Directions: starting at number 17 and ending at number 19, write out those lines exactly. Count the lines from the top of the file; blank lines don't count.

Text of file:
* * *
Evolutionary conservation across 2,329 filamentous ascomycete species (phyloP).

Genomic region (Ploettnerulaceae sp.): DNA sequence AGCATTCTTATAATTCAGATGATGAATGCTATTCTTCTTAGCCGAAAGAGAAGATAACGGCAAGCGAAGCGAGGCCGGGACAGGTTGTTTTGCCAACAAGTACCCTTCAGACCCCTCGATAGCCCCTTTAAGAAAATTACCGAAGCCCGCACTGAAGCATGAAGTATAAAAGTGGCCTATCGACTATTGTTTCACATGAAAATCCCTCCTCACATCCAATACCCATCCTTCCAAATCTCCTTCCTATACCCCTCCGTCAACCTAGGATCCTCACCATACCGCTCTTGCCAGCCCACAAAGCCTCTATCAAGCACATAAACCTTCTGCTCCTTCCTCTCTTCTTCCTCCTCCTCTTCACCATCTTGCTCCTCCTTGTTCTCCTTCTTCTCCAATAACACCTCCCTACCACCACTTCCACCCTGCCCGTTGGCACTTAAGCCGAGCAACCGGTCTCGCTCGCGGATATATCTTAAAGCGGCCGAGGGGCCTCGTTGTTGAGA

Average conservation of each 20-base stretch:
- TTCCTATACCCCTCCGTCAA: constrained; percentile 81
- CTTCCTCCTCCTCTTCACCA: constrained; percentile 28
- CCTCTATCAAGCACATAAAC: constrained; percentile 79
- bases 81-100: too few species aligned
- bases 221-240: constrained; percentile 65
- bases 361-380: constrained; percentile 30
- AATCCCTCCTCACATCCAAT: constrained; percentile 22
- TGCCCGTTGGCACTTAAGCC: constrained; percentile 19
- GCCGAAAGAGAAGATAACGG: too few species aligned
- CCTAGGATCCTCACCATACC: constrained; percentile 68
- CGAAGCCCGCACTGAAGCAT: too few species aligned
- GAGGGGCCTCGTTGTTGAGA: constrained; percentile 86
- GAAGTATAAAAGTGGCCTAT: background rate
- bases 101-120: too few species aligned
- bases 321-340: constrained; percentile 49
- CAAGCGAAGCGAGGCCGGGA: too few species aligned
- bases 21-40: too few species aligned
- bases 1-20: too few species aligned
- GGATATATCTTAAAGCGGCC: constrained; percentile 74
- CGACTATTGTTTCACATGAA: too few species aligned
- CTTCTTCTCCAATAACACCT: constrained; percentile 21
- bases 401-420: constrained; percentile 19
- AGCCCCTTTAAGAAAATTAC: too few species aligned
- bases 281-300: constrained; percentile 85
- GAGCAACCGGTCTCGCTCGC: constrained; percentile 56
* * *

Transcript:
- bases 101-120: too few species aligned
- bases 321-340: constrained; percentile 49
- CAAGCGAAGCGAGGCCGGGA: too few species aligned